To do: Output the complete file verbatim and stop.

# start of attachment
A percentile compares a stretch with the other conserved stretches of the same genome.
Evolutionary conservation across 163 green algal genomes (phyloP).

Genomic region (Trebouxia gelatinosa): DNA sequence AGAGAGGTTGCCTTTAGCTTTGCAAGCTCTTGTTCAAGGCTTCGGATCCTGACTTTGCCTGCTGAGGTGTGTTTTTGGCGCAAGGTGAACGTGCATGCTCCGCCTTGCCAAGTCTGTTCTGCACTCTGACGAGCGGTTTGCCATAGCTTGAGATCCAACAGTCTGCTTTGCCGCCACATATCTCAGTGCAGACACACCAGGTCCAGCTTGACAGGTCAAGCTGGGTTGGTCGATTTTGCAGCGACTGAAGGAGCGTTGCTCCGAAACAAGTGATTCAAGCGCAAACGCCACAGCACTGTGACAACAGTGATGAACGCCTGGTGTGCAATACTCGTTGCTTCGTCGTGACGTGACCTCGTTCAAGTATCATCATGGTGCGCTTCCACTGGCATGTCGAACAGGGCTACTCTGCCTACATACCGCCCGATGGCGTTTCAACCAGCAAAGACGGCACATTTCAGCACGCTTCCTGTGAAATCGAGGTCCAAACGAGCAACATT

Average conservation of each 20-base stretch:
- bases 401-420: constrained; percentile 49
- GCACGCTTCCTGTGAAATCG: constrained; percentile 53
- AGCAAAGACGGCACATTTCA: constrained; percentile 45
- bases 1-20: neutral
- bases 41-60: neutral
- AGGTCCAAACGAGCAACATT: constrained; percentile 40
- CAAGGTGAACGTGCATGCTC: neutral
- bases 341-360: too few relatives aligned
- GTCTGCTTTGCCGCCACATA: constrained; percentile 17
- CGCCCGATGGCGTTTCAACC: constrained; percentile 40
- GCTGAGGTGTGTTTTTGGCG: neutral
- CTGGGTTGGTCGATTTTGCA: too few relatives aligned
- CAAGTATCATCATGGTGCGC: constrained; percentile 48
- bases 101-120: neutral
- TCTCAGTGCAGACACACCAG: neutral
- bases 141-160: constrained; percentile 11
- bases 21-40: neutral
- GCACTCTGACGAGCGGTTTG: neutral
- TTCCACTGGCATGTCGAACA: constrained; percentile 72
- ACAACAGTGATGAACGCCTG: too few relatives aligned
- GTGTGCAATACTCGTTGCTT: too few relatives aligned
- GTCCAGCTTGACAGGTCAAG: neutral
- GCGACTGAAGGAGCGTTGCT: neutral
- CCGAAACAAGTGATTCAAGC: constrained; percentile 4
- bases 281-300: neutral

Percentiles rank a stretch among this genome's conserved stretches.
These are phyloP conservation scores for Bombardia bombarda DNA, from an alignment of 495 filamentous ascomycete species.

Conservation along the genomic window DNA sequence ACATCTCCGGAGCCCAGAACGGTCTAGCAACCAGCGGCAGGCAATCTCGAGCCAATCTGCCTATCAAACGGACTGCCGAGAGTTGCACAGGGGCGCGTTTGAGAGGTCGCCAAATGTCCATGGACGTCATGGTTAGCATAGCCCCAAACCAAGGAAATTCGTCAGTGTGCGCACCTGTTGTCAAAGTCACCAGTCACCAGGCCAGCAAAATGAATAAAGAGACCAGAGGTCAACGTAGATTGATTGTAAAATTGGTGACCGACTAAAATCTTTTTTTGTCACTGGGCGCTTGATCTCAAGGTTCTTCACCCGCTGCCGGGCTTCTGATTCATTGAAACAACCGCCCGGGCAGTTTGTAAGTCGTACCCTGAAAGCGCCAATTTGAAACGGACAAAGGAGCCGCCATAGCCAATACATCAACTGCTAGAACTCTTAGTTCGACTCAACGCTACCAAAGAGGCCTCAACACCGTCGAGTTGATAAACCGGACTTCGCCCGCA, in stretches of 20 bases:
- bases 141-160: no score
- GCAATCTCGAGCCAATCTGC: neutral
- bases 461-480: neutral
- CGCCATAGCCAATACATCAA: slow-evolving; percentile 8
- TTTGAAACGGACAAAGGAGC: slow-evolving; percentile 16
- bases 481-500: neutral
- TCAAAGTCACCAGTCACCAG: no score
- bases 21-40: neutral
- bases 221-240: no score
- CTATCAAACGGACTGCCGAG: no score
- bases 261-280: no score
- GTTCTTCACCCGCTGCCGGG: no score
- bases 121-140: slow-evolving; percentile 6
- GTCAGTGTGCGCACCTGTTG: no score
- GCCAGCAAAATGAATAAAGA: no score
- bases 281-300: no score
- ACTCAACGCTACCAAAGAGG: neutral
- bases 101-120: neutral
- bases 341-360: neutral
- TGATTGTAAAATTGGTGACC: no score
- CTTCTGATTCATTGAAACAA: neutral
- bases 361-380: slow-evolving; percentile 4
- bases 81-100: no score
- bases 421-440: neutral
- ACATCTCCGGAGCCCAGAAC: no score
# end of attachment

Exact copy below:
A percentile compares a stretch with the other conserved stretches of the same genome.
Evolutionary conservation across 163 green algal genomes (phyloP).

Genomic region (Trebouxia gelatinosa): DNA sequence AGAGAGGTTGCCTTTAGCTTTGCAAGCTCTTGTTCAAGGCTTCGGATCCTGACTTTGCCTGCTGAGGTGTGTTTTTGGCGCAAGGTGAACGTGCATGCTCCGCCTTGCCAAGTCTGTTCTGCACTCTGACGAGCGGTTTGCCATAGCTTGAGATCCAACAGTCTGCTTTGCCGCCACATATCTCAGTGCAGACACACCAGGTCCAGCTTGACAGGTCAAGCTGGGTTGGTCGATTTTGCAGCGACTGAAGGAGCGTTGCTCCGAAACAAGTGATTCAAGCGCAAACGCCACAGCACTGTGACAACAGTGATGAACGCCTGGTGTGCAATACTCGTTGCTTCGTCGTGACGTGACCTCGTTCAAGTATCATCATGGTGCGCTTCCACTGGCATGTCGAACAGGGCTACTCTGCCTACATACCGCCCGATGGCGTTTCAACCAGCAAAGACGGCACATTTCAGCACGCTTCCTGTGAAATCGAGGTCCAAACGAGCAACATT

Average conservation of each 20-base stretch:
- bases 401-420: constrained; percentile 49
- GCACGCTTCCTGTGAAATCG: constrained; percentile 53
- AGCAAAGACGGCACATTTCA: constrained; percentile 45
- bases 1-20: neutral
- bases 41-60: neutral
- AGGTCCAAACGAGCAACATT: constrained; percentile 40
- CAAGGTGAACGTGCATGCTC: neutral
- bases 341-360: too few relatives aligned
- GTCTGCTTTGCCGCCACATA: constrained; percentile 17
- CGCCCGATGGCGTTTCAACC: constrained; percentile 40
- GCTGAGGTGTGTTTTTGGCG: neutral
- CTGGGTTGGTCGATTTTGCA: too few relatives aligned
- CAAGTATCATCATGGTGCGC: constrained; percentile 48
- bases 101-120: neutral
- TCTCAGTGCAGACACACCAG: neutral
- bases 141-160: constrained; percentile 11
- bases 21-40: neutral
- GCACTCTGACGAGCGGTTTG: neutral
- TTCCACTGGCATGTCGAACA: constrained; percentile 72
- ACAACAGTGATGAACGCCTG: too few relatives aligned
- GTGTGCAATACTCGTTGCTT: too few relatives aligned
- GTCCAGCTTGACAGGTCAAG: neutral
- GCGACTGAAGGAGCGTTGCT: neutral
- CCGAAACAAGTGATTCAAGC: constrained; percentile 4
- bases 281-300: neutral

Percentiles rank a stretch among this genome's conserved stretches.
These are phyloP conservation scores for Bombardia bombarda DNA, from an alignment of 495 filamentous ascomycete species.

Conservation along the genomic window DNA sequence ACATCTCCGGAGCCCAGAACGGTCTAGCAACCAGCGGCAGGCAATCTCGAGCCAATCTGCCTATCAAACGGACTGCCGAGAGTTGCACAGGGGCGCGTTTGAGAGGTCGCCAAATGTCCATGGACGTCATGGTTAGCATAGCCCCAAACCAAGGAAATTCGTCAGTGTGCGCACCTGTTGTCAAAGTCACCAGTCACCAGGCCAGCAAAATGAATAAAGAGACCAGAGGTCAACGTAGATTGATTGTAAAATTGGTGACCGACTAAAATCTTTTTTTGTCACTGGGCGCTTGATCTCAAGGTTCTTCACCCGCTGCCGGGCTTCTGATTCATTGAAACAACCGCCCGGGCAGTTTGTAAGTCGTACCCTGAAAGCGCCAATTTGAAACGGACAAAGGAGCCGCCATAGCCAATACATCAACTGCTAGAACTCTTAGTTCGACTCAACGCTACCAAAGAGGCCTCAACACCGTCGAGTTGATAAACCGGACTTCGCCCGCA, in stretches of 20 bases:
- bases 141-160: no score
- GCAATCTCGAGCCAATCTGC: neutral
- bases 461-480: neutral
- CGCCATAGCCAATACATCAA: slow-evolving; percentile 8
- TTTGAAACGGACAAAGGAGC: slow-evolving; percentile 16
- bases 481-500: neutral
- TCAAAGTCACCAGTCACCAG: no score
- bases 21-40: neutral
- bases 221-240: no score
- CTATCAAACGGACTGCCGAG: no score
- bases 261-280: no score
- GTTCTTCACCCGCTGCCGGG: no score
- bases 121-140: slow-evolving; percentile 6
- GTCAGTGTGCGCACCTGTTG: no score
- GCCAGCAAAATGAATAAAGA: no score
- bases 281-300: no score
- ACTCAACGCTACCAAAGAGG: neutral
- bases 101-120: neutral
- bases 341-360: neutral
- TGATTGTAAAATTGGTGACC: no score
- CTTCTGATTCATTGAAACAA: neutral
- bases 361-380: slow-evolving; percentile 4
- bases 81-100: no score
- bases 421-440: neutral
- ACATCTCCGGAGCCCAGAAC: no score